Up the Hill
Plovdiv, like Rome, was built on seven hills. Follow Saborna Street up to the top of Nebet Tepe, the most famous. Allow yourself the whole afternoon to visit the many small museums along the way: almost every house on Saborna Street is open to the public, either as a museum or a memorial house. The style – National Revival, note the overhanging balconies – was popular during the early 19th century when Bulgaria began to reassert its national identity. You can end the day with a meal at Rahat Tepe (Dr. Komachkov Street 18; tel: +359 87 845 0259): huge portions of Bulgarian classics served for next to nothing. The terrace is splendid in the right weather. Then head back into the city centre for an evening stroll along Knyaz Alexander I.
The Free Plovdiv Walking Tour is a great way to find out a bit more about the city. The tours – which last a couple of hours – are indeed completely free (although you should leave a tip) and the young, local guides really do know their city. Tours start in front of the Town Hall on Stefan Stambalov Square.
You can’t leave Plovdiv without whispering a secret in the ear of Miljo, the city’s unofficial mascot. An eccentric and gossip, though perennially penniless and somewhat ragged in appearance he was allegedly so well-endowed that the local ladies adored him. Indeed, so popular was Miljo that the city has honoured him with a statue halfway along Knyaz Alexander I — complete with a bulge in his trousers that may or may not just be his hand. It’s an unusual attraction to say the least, but it does rather sum Plovdiv up: a city that likes to have fun.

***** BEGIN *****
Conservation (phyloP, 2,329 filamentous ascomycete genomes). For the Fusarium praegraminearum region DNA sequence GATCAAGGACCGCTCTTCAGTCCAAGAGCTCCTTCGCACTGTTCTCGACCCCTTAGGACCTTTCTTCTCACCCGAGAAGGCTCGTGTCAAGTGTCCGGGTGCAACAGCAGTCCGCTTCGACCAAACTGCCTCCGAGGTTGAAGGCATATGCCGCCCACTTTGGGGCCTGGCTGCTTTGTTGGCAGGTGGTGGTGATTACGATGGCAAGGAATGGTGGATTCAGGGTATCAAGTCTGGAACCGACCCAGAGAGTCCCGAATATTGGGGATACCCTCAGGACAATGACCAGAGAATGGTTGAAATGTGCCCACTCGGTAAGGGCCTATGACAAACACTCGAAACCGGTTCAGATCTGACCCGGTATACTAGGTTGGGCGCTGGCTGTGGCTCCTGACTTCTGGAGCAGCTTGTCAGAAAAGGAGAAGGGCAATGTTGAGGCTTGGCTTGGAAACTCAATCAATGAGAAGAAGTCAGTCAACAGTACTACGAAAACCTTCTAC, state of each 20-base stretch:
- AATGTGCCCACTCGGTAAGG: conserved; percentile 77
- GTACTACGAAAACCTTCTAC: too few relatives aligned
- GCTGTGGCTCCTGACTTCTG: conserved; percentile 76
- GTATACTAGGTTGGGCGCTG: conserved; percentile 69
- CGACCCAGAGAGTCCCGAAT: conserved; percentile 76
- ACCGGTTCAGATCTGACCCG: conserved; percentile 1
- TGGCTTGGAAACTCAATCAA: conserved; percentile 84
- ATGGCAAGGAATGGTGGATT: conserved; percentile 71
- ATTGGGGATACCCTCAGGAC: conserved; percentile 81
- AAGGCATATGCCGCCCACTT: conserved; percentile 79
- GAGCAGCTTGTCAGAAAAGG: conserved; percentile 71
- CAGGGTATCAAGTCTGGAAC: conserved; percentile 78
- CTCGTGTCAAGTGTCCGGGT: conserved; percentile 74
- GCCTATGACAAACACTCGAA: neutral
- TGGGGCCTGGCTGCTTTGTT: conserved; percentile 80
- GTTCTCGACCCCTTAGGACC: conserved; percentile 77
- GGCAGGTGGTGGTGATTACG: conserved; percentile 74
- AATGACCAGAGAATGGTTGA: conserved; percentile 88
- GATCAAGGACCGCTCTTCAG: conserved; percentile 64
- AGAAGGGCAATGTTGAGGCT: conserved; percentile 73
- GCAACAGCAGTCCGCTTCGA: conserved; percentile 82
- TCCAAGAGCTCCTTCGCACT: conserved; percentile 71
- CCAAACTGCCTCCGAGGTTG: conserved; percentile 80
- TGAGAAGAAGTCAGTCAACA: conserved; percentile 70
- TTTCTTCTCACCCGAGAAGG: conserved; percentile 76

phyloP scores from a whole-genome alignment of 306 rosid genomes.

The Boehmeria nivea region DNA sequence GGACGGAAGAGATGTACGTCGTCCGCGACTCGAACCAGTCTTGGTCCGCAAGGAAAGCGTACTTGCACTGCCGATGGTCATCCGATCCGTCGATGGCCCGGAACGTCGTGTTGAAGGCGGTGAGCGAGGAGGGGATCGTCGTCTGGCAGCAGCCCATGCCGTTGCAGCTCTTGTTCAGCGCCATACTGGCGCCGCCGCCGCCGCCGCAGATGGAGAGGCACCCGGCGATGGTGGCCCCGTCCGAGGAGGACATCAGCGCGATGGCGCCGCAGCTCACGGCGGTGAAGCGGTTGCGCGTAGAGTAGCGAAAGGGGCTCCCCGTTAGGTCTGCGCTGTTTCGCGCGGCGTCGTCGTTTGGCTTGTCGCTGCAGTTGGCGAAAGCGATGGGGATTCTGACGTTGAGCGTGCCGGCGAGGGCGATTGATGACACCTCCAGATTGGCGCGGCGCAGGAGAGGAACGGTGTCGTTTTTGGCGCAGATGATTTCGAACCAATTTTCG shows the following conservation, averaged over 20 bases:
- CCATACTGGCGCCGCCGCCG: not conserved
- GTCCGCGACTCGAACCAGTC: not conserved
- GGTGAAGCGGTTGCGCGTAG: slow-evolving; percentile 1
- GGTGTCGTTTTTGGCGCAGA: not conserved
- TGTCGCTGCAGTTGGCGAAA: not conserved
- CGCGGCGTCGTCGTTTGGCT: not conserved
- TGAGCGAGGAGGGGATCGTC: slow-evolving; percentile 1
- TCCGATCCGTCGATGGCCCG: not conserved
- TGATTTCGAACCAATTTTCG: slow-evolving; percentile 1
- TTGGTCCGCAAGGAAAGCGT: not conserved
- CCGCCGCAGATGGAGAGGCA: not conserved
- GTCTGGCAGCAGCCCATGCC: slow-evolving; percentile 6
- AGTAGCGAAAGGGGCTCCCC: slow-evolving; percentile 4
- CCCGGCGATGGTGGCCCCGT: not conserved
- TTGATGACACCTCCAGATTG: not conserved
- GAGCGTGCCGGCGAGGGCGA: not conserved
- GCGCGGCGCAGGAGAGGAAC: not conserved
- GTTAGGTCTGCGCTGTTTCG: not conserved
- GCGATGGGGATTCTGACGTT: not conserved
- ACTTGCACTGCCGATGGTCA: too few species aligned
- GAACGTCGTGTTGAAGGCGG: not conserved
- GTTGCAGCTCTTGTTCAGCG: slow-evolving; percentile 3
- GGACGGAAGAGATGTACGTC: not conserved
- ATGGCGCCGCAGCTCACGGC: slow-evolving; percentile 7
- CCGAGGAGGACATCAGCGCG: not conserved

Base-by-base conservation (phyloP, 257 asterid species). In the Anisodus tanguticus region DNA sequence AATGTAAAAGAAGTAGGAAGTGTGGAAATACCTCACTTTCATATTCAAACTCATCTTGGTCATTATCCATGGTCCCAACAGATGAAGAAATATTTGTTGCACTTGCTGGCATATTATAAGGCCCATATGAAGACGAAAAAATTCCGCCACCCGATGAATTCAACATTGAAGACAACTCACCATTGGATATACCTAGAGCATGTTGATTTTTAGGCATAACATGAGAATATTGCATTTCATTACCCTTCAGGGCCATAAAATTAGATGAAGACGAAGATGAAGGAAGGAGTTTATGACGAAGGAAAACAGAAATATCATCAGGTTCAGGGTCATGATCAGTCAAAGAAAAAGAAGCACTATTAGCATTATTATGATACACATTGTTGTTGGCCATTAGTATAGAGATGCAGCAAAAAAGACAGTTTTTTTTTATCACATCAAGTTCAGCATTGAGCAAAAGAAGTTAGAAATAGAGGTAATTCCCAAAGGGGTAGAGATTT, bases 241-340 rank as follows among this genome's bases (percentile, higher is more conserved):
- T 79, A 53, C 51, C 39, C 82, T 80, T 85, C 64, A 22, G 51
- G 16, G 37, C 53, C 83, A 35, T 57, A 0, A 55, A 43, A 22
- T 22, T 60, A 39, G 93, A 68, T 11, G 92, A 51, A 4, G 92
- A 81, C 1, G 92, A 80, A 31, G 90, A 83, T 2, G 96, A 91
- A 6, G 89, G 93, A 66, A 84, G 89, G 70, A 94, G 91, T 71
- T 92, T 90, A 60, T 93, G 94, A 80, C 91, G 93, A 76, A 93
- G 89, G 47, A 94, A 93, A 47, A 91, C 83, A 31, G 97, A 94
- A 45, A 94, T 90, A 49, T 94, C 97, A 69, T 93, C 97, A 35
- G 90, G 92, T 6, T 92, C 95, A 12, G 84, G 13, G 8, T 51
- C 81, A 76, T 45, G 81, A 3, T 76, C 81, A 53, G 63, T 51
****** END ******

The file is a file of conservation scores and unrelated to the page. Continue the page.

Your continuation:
Lost & Found
It’s amazing to think that Plovdiv’s now iconic Roman Theatre, which hosts theatre and musical performances during the spring and summer, lie buried for more than a thousand years. It was known that Plovdiv had once boasted one of the most spectacular amphitheatres in the Roman Empire, but nobody knew exactly where it was. Then, in the 1970s, an owner of a house up on Dzambas Tepe struck stone while digging in his garden: he had found the amphitheatre. Close by is Plovdiv’s idiosyncratic Orthodox cathedral, built in the 1840s and at the time a hotbed of nationalism as the Bulgarian church began its quest for independence from Greek dominance. Its elegant, three-layered, wedding cake-like belfry was added later.